Summer hasn’t even begun, but reservoirs across Tamil Nadu are fast emptying out
All that the reservoirs now have is water that can barely last for about three months – only weeks in some cases like Vaigai that serves Madurai and three other southern districts.
Published: 04th March 2017 04:21 AM | Last Updated: 04th March 2017 06:34 AM | A+A A-
CHENNAI: In these last few weeks, when the focus on the power play on the sands on Marina, and Fort St George and the rebel HQ on its either ends, an all too familiar catastrophe has been keeping the water managers worried: the monsoon failed, summer is two weeks away but the sun is already blazing, and reservoir after mighty reservoir across the State is turning bone dry.
Fed by water from the desalination plants, the agricultural wells in the neighbourhood, and from far off NLC mines, the capital is relatively better off. But the situation is grim in the districts. Last season, Tamil Nadu went through the second worst north east monsoon in 150 years, effects of which are evident all across the State.
All that the reservoirs now have is water that can barely last for about three months – only weeks in some cases like Vaigai that serves Madurai and three other southern districts. According to PWD officials, all 74 tanks in Dharmapuri in western region have gone dry. The situation is being managed with water from the Hogenakkal Drinking Water Scheme, which, however, is witnessing depleting levels.
In Amaravathi reservoir in Tirupur, water level was at 340 million cubic feet (mcft), which, if rationed judiciously, can be sufficient for about three weeks at best. Kangayam and Vellakoil municipalities in the district that are largely dependent on the Cauvery Drinking Water Scheme have discontinued water supply about two weeks ago.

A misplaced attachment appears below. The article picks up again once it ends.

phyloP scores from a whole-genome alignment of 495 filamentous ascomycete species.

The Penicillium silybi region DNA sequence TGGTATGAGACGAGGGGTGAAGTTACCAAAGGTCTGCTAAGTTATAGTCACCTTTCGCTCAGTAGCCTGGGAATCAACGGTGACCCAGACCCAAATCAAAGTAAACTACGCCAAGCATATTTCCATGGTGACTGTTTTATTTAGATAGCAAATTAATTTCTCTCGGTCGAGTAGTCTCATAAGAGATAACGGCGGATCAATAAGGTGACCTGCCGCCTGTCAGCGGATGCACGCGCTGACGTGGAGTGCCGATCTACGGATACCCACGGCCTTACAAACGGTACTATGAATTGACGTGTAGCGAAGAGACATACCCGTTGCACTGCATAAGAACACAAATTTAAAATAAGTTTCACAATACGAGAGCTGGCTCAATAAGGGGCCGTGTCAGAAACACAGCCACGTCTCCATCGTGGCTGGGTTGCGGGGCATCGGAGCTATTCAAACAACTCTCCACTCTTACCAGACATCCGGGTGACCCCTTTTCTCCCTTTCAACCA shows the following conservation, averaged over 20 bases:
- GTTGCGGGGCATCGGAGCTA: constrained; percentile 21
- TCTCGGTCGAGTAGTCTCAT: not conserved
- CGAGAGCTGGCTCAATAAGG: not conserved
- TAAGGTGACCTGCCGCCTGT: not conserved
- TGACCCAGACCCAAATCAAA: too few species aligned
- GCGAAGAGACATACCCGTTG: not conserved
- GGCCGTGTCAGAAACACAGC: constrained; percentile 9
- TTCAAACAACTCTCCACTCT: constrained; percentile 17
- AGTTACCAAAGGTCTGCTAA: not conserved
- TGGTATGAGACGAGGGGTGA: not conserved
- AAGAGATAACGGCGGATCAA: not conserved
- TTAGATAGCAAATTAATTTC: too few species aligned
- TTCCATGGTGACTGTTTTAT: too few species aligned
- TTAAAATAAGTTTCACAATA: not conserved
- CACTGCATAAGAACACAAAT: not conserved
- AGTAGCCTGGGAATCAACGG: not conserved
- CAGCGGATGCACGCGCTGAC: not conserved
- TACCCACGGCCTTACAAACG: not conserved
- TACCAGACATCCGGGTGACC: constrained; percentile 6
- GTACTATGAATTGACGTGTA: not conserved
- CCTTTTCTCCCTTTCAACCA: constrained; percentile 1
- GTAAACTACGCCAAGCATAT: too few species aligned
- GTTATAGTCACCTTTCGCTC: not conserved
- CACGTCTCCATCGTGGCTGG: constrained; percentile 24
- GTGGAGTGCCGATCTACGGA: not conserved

With a ration of once a week, Dindigul in south is hoping to manage for about a month. But at Kodaikanal, the famed tourist spot, water is available only once every fortnight, which is expected to affect tourists this summer. The groundwater level at Kodumudi in Tirunelveli went down by about 15 feet, and with it the water supply frequency to once in about 10 days.
In Ariyalur, the backward district in the central region, Siddhamalli and Marudhayar reservoirs that are fed by rainwater are bone dry, so are the 12,000 acres of agriculture field that were dependent on these two water bodies. This scarcity comes at a price, often quite hefty for the poor. At Valliyoor and surrounding panchayats in Tirunelveli, for instance, a pot of water is being sold at Rs 5-10, depending on the quality.